The Russian invasion of Ukraine could lead to disruptions into next year for world honey supplies, including to the UK, according to one of the country’s best-known brands.
Ukrainian honey – which comprised about a third of Europe’s honey imports before the war – was mainly derived from the country’s sunflower crop, said Ian Ainsworth, MD of Valeo Foods UK, owner of Rowse Honey.
The war has already led to widely reported shortages of sunflower oil and prompted rising prices and increasing demand across the wider edible oils sector as producers rushed to source alternative oils.
And given the sunflower crop was primarily grown in the war-torn east and south of the country, Ainsworth warned the global honey supply situation would now likely worsen.
The Covid pandemic had earlier driven significant shopper demand, while the stockpiling of honey in the US in 2021, poor to average crops and “well-publicised global supply chain issues” had worsened the situation even before the Russian invasion of Ukraine, Ainsworth said.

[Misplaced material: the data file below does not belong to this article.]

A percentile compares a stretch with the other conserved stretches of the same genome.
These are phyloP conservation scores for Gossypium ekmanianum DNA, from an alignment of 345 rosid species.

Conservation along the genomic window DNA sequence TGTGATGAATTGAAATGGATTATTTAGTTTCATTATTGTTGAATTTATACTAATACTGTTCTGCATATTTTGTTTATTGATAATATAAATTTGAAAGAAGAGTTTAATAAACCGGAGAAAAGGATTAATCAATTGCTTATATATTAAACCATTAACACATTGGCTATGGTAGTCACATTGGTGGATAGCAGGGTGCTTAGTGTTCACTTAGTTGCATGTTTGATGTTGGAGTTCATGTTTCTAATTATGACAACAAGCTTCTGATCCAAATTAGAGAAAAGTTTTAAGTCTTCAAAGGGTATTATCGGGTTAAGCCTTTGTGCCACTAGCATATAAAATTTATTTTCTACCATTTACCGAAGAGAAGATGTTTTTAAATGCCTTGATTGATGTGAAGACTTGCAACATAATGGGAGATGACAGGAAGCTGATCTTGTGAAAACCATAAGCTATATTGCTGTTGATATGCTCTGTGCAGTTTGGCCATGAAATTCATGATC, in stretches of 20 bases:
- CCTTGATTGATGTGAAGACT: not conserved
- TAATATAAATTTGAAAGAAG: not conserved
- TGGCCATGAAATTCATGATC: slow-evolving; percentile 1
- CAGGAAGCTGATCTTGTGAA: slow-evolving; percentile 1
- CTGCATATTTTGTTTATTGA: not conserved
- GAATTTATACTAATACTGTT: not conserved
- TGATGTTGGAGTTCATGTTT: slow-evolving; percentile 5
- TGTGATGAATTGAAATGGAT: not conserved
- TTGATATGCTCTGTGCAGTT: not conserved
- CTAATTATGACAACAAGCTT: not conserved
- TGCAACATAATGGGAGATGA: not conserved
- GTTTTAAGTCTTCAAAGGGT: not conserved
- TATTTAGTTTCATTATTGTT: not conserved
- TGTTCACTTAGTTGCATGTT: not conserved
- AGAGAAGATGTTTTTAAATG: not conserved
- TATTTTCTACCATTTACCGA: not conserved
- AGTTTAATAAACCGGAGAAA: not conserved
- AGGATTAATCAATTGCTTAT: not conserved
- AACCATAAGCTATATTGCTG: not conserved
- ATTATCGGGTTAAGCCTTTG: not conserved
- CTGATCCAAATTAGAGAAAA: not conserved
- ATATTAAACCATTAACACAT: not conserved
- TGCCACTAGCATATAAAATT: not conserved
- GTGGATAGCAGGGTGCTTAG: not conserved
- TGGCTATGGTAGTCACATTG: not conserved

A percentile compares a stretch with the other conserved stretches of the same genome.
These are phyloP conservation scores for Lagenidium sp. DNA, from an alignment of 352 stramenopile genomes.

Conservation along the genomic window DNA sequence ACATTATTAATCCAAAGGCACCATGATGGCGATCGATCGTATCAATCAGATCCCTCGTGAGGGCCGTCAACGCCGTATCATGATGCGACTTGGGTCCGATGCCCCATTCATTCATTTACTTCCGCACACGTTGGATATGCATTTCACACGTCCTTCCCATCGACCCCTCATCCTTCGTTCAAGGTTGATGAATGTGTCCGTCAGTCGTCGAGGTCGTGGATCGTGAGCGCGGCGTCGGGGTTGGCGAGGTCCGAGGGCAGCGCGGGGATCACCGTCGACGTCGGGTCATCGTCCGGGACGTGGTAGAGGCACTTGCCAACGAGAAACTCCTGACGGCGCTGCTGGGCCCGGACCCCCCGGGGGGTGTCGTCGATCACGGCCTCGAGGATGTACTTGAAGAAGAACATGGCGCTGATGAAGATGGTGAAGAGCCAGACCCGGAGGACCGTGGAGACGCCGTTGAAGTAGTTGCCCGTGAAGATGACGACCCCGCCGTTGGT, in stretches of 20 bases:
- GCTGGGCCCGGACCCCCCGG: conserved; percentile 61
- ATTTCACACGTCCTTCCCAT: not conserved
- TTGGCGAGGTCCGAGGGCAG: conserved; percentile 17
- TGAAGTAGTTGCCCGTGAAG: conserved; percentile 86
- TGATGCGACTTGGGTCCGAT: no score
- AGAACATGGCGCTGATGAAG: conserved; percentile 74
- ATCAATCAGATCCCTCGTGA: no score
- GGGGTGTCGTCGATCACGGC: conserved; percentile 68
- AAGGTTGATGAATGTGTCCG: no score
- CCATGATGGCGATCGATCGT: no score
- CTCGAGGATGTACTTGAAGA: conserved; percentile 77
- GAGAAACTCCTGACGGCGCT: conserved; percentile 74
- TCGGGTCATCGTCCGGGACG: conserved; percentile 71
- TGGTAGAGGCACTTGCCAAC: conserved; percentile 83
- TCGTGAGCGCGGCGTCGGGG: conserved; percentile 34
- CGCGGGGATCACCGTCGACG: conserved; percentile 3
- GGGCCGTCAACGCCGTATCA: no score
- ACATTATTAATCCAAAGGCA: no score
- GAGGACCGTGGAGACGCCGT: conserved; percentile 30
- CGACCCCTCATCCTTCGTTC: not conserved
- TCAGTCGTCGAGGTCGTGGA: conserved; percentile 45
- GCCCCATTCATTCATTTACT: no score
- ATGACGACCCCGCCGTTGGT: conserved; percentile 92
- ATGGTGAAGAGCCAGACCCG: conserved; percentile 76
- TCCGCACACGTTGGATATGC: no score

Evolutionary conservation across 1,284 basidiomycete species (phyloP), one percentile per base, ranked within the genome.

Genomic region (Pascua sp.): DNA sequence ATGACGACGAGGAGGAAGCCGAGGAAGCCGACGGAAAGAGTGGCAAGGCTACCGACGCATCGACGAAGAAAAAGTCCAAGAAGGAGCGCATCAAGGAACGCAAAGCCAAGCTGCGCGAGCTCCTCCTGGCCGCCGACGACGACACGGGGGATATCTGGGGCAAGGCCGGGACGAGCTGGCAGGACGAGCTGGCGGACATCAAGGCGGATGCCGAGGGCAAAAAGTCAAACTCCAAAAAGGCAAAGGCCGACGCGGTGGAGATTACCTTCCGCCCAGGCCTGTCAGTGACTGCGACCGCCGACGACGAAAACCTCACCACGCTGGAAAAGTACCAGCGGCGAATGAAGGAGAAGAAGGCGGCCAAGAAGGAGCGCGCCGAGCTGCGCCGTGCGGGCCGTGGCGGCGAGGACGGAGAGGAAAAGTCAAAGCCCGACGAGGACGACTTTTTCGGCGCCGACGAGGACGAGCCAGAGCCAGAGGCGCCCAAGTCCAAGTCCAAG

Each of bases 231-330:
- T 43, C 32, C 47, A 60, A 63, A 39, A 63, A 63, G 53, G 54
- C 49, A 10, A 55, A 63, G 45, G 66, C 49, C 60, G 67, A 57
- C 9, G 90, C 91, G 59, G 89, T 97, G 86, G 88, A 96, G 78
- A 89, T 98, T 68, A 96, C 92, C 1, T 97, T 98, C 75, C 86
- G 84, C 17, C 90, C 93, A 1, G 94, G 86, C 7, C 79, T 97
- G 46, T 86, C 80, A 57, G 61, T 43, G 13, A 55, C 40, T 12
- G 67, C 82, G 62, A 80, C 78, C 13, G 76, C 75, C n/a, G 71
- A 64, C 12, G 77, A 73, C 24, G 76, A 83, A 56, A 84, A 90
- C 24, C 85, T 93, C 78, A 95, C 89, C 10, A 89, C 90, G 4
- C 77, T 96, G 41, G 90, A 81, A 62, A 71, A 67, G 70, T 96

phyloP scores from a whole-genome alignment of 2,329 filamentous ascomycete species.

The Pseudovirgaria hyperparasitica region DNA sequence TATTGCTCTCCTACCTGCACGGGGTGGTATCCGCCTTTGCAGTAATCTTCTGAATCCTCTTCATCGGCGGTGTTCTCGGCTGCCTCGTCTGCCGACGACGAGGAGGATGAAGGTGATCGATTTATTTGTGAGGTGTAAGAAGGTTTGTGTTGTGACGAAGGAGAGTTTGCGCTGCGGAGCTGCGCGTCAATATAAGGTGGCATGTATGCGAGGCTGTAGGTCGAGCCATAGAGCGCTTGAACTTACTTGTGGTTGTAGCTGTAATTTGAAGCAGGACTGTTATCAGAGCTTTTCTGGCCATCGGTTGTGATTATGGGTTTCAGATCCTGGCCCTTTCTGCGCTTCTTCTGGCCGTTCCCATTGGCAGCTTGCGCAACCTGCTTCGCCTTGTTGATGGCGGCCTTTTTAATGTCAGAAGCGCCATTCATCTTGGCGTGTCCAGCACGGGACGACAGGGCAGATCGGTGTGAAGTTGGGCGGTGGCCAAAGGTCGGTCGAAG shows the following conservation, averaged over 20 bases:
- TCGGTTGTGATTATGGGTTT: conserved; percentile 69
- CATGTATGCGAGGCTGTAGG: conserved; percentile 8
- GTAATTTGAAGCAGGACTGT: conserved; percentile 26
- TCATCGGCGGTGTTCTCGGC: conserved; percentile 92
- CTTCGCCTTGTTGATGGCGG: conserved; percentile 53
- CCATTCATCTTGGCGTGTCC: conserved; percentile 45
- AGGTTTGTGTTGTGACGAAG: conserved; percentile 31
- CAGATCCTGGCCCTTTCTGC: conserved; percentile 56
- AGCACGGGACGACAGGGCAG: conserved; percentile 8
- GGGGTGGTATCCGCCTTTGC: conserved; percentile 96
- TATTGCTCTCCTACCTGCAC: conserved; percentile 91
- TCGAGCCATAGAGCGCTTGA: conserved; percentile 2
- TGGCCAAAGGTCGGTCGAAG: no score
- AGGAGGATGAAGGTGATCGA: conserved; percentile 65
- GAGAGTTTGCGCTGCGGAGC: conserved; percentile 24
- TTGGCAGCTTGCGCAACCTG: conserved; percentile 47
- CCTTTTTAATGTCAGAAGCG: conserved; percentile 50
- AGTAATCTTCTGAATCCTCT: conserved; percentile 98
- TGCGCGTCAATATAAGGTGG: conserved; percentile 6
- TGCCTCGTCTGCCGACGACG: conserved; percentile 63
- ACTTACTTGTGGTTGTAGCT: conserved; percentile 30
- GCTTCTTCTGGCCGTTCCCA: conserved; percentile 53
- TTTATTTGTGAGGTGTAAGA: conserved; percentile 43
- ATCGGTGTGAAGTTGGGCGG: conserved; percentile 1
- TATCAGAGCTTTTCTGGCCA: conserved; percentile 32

“There are alternatives to Ukrainian honey in terms of colour, taste and blending potential, for example in Europe, South America, and certain Asian origins,” Ainsworth said. However, there was also “increased demand for these alternative options”, which were further subject ”to seasonal variations and availability”.
So any further impact on Ukrainian sunflower planting this year would like likely ”further exacerbate the current situation with implications for supply well into 2023”, Ainsworth said.
Ukraine’s pre-war honey output, estimated at 65,000 tonnes, exceeded by around 20,000 Mt total annual honey demand in the UK, where only between 3,000 and 5,000 Mt was supplied by local beekeepers and producers, Valeo estimated.
But demand from the UK’s neighbours had likely led to increased competition for honey, it added. Although the European Union was by late 2020 the world’s second largest producer of honey, when all 27 member states are counted as one, the bloc was at the same time the world’s biggest importer, according to EU Commission data.
“Sourcing the significant volumes of honey required to replace the Ukrainian honey market share in Europe and beyond is both challenging and costly, and we’ve already witnessed increased pricing as demand switches from Ukraine and competition for alternatives continues to grow”, Ainsworth pointed out.